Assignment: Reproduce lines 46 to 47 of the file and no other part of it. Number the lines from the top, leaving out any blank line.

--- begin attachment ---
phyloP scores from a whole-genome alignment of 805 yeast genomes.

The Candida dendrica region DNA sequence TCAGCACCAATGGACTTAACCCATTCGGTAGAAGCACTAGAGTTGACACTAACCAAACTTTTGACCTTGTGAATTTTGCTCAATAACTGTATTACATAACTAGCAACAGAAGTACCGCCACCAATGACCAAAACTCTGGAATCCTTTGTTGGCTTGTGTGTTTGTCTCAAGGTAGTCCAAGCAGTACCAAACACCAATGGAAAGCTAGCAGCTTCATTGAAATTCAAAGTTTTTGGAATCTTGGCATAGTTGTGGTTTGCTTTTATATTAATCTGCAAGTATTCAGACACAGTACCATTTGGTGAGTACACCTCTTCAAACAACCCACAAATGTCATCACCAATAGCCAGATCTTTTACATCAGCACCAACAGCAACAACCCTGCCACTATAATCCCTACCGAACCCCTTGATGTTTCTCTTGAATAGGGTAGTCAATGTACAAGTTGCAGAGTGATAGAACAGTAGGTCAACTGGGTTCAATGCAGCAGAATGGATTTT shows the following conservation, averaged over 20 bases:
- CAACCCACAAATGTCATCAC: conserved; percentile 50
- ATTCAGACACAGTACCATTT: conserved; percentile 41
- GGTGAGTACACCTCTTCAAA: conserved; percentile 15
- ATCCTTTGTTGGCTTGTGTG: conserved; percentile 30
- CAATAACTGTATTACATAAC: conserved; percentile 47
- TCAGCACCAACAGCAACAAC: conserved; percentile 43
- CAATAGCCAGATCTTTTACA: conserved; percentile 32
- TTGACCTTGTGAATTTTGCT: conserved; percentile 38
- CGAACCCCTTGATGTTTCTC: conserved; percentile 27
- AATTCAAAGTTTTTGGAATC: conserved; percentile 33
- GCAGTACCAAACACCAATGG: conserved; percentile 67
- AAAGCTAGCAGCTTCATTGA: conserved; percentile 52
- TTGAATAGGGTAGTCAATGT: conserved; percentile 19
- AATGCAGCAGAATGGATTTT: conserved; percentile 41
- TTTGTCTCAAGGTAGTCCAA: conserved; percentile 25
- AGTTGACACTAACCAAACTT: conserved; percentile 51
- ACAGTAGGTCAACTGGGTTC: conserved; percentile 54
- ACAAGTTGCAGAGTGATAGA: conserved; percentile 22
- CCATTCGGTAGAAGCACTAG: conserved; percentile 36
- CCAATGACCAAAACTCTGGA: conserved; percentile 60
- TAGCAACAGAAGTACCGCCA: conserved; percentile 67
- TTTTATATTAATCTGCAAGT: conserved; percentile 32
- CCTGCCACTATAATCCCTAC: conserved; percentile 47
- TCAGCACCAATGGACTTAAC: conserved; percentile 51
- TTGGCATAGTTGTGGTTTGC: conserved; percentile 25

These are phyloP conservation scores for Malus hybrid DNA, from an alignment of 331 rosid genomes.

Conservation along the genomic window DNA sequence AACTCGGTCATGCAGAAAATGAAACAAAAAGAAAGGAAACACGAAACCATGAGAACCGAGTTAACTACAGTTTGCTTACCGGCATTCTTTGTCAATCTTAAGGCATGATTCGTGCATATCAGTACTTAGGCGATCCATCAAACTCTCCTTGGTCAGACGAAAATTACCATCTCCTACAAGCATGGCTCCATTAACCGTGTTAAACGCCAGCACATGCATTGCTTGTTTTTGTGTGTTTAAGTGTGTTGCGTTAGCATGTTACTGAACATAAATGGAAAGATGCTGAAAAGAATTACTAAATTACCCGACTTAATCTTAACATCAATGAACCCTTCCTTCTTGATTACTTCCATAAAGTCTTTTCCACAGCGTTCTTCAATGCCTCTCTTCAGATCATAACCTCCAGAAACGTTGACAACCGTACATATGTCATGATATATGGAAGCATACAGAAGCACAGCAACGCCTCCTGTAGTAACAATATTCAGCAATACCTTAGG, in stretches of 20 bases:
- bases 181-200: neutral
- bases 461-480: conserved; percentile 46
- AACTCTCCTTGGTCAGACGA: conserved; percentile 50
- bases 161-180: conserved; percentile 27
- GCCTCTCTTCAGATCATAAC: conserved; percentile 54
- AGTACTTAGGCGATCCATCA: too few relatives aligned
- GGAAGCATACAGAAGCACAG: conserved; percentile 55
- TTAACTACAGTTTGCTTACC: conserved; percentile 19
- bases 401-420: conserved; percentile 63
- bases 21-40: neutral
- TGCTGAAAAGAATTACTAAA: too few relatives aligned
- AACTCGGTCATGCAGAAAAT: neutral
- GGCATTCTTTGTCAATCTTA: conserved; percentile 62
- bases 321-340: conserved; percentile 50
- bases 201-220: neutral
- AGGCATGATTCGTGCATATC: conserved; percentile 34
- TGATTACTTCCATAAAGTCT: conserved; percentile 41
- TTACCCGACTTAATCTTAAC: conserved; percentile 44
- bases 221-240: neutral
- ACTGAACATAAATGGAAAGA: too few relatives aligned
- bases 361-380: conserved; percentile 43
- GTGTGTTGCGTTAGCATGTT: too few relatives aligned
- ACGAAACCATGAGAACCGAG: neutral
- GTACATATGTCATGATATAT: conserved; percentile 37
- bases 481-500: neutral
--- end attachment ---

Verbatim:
- TGATTACTTCCATAAAGTCT: conserved; percentile 41
- TTACCCGACTTAATCTTAAC: conserved; percentile 44